We’re afraid to let them out of our sight. But are kids really in that much danger today?

There are 626,000 children under 18 in Dallas County.

This year, statistics say, 34 will die in a car accident, while one will be kidnapped by someone he or she don’t know.

Translation? A child is 34 times more likely to die in the car on the way to school than be abducted by a stranger.

Yet most parents these days won’t let their kids out of their sight. The kids don’t walk to their friends’ houses or to school. They don’t ride their bikes around the block or to the nearest creek. They don’t even play in the front yard without our watchful eyes.

Why then, given favorable odds of 1 in 626,000, don’t we allow our children more freedom?

The answer to that question rests in the hearts and minds of neighborhood parents.

Last summer, neighborhood resident Hilda Brewer had a moment with her son that illustrated just how different his childhood will be from hers.

“We were outside for something, and he asked me: ‘Mom, what’s that glow in the sky?’ It was a firefly,” she says, “and he didn’t know what it was. One of the joys of my childhood was to go outside and chase fireflies with jars.”

Indeed, as a child growing up in Dallas in the ’60s, Brewer remembers spending her days running wild and free.

“We rode our bikes, played outside, did everything. I think we were still out there after dark, especially during the summers,” she says. “We would walk to the 7-Eleven, which was probably half a mile from our house.”

Most of us born after a certain date have similar recollections of childhood — a time of relative freedom, when we were free to explore the world outside our homes for hours on end, with little parental involvement. Endless bike rides and bug and rock collections uncovered in out-of-the-way places are common experiences among those of us who grew up in the 1980s and earlier.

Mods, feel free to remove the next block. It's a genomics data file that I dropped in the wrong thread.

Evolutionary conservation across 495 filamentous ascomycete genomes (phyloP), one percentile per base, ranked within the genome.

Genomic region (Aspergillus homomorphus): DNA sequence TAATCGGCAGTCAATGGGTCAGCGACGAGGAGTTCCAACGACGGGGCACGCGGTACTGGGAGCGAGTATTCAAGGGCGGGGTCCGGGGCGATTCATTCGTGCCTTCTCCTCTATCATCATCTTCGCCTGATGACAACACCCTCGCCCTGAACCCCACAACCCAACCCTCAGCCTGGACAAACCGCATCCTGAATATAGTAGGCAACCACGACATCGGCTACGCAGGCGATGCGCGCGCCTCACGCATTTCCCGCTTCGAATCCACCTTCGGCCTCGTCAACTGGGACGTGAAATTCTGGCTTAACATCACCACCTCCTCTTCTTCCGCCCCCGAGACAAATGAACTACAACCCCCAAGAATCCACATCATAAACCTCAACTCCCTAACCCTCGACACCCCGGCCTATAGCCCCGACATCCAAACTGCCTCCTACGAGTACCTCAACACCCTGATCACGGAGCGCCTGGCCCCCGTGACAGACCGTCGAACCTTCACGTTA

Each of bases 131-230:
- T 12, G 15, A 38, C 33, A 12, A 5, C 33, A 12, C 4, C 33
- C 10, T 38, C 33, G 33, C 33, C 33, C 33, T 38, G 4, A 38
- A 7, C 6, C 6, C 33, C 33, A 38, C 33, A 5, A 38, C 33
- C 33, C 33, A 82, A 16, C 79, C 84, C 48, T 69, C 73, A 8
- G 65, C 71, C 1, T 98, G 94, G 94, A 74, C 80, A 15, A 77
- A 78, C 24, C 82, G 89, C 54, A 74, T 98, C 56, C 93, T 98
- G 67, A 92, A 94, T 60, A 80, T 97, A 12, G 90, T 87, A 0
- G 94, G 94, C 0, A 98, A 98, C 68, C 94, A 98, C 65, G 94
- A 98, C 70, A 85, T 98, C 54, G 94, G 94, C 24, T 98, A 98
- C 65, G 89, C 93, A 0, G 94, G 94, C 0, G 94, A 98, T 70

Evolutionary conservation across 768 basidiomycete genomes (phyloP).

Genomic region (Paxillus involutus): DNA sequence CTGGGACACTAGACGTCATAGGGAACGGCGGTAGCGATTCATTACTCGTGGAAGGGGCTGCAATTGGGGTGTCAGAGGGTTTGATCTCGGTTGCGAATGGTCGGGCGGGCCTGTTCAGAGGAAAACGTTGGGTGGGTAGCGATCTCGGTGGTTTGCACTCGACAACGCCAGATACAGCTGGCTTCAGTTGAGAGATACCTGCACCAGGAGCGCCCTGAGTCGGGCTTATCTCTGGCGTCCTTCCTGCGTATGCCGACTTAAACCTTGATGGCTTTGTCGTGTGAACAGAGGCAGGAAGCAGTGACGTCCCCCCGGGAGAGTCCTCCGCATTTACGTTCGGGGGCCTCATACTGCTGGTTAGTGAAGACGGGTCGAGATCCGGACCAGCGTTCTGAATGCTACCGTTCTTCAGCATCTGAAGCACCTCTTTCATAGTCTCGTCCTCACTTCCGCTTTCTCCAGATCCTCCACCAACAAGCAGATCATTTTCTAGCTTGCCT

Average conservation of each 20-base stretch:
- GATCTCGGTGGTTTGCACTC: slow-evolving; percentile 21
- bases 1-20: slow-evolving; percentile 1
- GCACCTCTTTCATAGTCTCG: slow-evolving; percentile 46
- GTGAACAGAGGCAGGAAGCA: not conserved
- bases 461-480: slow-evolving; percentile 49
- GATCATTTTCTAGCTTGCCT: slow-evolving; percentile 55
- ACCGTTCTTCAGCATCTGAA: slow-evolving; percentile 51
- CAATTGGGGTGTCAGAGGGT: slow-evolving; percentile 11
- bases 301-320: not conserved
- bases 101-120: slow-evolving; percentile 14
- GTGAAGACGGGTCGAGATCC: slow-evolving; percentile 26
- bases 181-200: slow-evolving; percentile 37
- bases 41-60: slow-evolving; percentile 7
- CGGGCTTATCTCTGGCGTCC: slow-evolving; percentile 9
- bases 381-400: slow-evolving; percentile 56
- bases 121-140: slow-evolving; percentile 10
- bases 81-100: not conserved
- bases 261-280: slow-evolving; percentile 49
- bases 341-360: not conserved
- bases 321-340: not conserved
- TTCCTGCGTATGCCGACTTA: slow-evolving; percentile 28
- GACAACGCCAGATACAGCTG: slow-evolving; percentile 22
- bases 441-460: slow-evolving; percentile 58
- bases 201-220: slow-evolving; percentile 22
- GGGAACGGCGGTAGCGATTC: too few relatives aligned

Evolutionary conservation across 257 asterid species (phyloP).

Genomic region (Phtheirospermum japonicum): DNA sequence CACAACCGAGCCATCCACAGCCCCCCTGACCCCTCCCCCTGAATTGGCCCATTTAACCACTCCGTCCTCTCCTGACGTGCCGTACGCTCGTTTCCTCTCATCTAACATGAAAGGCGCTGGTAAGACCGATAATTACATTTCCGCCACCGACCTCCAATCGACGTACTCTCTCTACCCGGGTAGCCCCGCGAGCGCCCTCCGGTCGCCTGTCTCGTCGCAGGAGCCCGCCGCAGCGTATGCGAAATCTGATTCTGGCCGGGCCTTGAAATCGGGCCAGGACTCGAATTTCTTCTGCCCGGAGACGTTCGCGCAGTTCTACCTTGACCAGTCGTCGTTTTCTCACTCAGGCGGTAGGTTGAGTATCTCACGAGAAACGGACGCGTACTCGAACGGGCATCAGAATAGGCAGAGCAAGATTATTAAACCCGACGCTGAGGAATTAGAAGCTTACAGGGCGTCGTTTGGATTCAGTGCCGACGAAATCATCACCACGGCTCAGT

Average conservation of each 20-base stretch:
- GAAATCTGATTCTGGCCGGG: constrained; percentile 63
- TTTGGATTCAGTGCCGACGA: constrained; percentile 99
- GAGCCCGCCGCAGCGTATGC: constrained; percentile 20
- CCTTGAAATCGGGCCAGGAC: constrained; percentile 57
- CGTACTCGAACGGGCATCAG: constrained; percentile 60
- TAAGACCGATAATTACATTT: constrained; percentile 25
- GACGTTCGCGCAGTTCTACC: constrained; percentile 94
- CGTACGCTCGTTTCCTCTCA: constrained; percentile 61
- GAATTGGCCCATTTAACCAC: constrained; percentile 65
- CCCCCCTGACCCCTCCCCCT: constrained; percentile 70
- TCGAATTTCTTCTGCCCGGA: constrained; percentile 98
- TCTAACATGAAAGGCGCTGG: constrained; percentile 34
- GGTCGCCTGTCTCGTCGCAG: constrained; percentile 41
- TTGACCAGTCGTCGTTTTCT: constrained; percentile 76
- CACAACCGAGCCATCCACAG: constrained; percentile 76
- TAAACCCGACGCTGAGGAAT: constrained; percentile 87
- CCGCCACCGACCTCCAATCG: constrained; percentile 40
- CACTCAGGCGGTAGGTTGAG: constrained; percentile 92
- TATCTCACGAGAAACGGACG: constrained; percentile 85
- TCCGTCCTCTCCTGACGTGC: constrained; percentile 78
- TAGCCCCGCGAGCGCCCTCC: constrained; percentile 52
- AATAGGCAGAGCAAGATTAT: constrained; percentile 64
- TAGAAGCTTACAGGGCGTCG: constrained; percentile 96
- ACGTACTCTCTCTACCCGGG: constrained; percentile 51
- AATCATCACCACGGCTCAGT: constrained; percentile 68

But Brewer says her son, Matthew, 5, won’t have the same experiences she did.

“We did a lot of stuff,” she says, “that parents won’t allow their children to do today, or are extremely cautious about them doing.”

She’s not alone. A survey conducted in 2002 by Web site Parentcenter.com revealed that only 5 percent of more than 10,000 parents polled let their children play outside unsupervised.

For now, Brewer allows Matthew to play only in their back yard.

“Our kitchen is on the back of the house, and I usually stay in that area with the blinds open, where I can at least hear him or see him,” she says.

As he grows up, the front yard and beyond will probably remain off limits, she says.

“If you could guarantee me nothing would happen, then I would happily put him out there, but I don’t think …,” she trails off. “It’s scary. They say it just takes a minute to turn your head, and they can be gone.”

These days, parents believe they have a lot more to worry about. While the biggest fears of our parents may have been neighborhood bullies or speeding cars, today the overriding fear seems to be that someone will kidnap and harm our children.

“There are just a lot of mean, bad people out in the world now,” says Lana Freeman, a neighborhood resident who is raising five children ages 12-21.

“It’s just different. But sometimes I wonder: Is it different? Or is it just that we didn’t know about it when we were growing up?”

The question raises a good point regarding the overwhelming media attention paid to cases of child abduction, which repeatedly illustrate the tragedy, worry and grief we could face by failing to pay attention for just a moment.

News stories like these are powerful motivation for not allowing your children to play outside alone.

“We worry a lot about our kids being abducted,” says Farrel Chapman, a Lake Highlands mother of two. “No one wants to be that parent who lets their kid play outside and then something happens to them.”

Brewer’s words echo this thought: “I would like to say, ‘Oh I feel comfortable with him being outside,’ and I do think it’s safer than we think it is,” she says.

“But I’m not willing to find out.”

“Abduction by a total stranger, while the consequences are devastating, in actuality is a rare event compared to other crimes against children.”

So says Lt. Bill Walsh of the Dallas Police Department’s Youth and Family Support Division, which oversees family violence cases and incidents of child abuse, exploitation and abduction. Children are much more likely to be harmed or kidnapped by someone within their family or closely connected, he says.

Stereotypical kidnappings, he says, where “a complete stranger takes your child by force for the purposes of sexual assault and perhaps murder” are relatively uncommon.

But these are the cases we hear about over and over again on the news, cases such as those of Amber Hagerman and Opal Jennings. Cases, Walsh says, which nationwide “probably happen about 150-200 times a year.”